In view of our prior decisions, in the instant inquiry, we find that a renewed/extended contract or even a new law enforcement services agreement between the City and PBSO would not constitute "doing business" between the two public agencies,6 provided the member's employment with PBSO is not in conjunction with PBSO's provision of law enforcement services to the City under the agreement. Thus, we find that a prohibited conflict of interest would not be created for the member under Section 112.313(7)(a)7 were the City and PBSO to contract anew for law enforcement services. We believe our determination herein to be in harmony with our general view that intergovernmental agreements for the delivery of services do not amount to "doing business" because it is a purpose of the Code of Ethics to prevent private gain at public expense, not to interfere with cooperation between governmental agencies to foster the delivery of public services. Also, we find that lack of a connection between the member's PBSO job and PBSO's agreement with the City distinguishes her situation from that of CEO 77-65 in which funding of a public officer's employment with another agency was through the relationship between the two public agencies.8
Accordingly, we find that a prohibited conflict of interest does not exist for the member based upon an agreement between the City and PBSO for law enforcement services entered into and amended before she took office, and, under the facts presented and subject to the condition that her PBSO employment not be connected to her employer's provision of services to the City, we find that a prohibited conflict would not be created for the member were the City to contract anew with PBSO for law enforcement services.
ORDERED by the State of Florida Commission on Ethics meeting in public session on February 29, 2008 and RENDERED this 5th day of March, 2008.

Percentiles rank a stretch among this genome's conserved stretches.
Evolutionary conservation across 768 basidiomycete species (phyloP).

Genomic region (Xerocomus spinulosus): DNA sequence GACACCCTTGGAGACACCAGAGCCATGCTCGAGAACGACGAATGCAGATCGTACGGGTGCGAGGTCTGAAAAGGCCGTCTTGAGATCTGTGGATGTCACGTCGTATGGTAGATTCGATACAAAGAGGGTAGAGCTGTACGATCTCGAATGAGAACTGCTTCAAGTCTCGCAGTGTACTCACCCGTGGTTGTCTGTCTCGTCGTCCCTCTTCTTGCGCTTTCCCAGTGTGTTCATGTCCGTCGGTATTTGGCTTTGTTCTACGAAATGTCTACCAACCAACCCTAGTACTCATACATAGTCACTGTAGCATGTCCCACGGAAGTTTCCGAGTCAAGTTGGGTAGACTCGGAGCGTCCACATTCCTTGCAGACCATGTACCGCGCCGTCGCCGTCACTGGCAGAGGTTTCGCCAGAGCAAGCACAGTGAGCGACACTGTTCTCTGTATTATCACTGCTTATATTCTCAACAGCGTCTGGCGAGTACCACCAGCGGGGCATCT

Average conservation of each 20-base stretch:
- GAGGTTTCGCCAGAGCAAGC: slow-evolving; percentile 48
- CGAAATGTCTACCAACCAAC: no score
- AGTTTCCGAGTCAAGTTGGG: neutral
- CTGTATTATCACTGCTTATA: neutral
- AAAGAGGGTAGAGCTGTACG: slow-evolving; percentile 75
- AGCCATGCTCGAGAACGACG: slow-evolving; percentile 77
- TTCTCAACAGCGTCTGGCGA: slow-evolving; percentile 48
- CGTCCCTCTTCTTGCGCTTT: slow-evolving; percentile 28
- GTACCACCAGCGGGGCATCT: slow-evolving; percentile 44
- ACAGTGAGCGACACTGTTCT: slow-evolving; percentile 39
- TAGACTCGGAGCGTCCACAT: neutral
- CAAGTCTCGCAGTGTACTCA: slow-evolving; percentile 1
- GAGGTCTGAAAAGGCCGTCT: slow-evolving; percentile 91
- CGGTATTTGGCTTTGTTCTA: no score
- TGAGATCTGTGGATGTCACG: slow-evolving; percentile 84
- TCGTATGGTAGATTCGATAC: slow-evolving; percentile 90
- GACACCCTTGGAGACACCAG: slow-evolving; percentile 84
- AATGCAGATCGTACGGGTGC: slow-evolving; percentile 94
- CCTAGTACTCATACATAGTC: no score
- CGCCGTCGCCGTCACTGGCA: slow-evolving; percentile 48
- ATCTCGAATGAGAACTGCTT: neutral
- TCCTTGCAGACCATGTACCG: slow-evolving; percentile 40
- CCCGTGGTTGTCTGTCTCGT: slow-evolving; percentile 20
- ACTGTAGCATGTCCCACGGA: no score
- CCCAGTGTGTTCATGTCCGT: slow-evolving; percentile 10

Albert P. Massey, III, Chairman
We are advised that under the agreement between the City and PBSO, the Sheriff maintains "the responsibility for and control of the delivery of services, the standards of performance, the discipline of personnel, and other matters incident to the performance of the services, duties, and responsibilities as described and contemplated [in the agreement]," and "the Sheriff will notify and review with the City Manager the removal, transfer, or replacement of any personnel currently assigned to the CITY."
The member's situation does not implicate Section 112.313(10)(a), Florida Statutes, because she is not employed by the City on whose governing board she sits. Also, whether the member's situation implicates the "dual office-holding" prohibition of Article II, Section 5(a), Florida Constitution, is not an issue within the jurisdiction of the Commission on Ethics. The member may want to contact the Office of the Attorney General regarding Article II, Section 5(a). These provisions provide:
EMPLOYEES HOLDING OFFICE.-No employee of a state agency or of a county, municipality, special taxing district, or other political subdivision of the state shall hold office as a member of the governing board, council, commission, or authority, by whatever name known, which is his or her employer while, at the same time, continuing as an employee of such employer. [Section 112.313(10)(a), Florida Statutes.]
PUBLIC OFFICERS.--. . . No person shall hold at the same time more than one office under the government of the state and the counties and municipalities therein . . . . [Article II, Section 5(a), Florida Constitution.]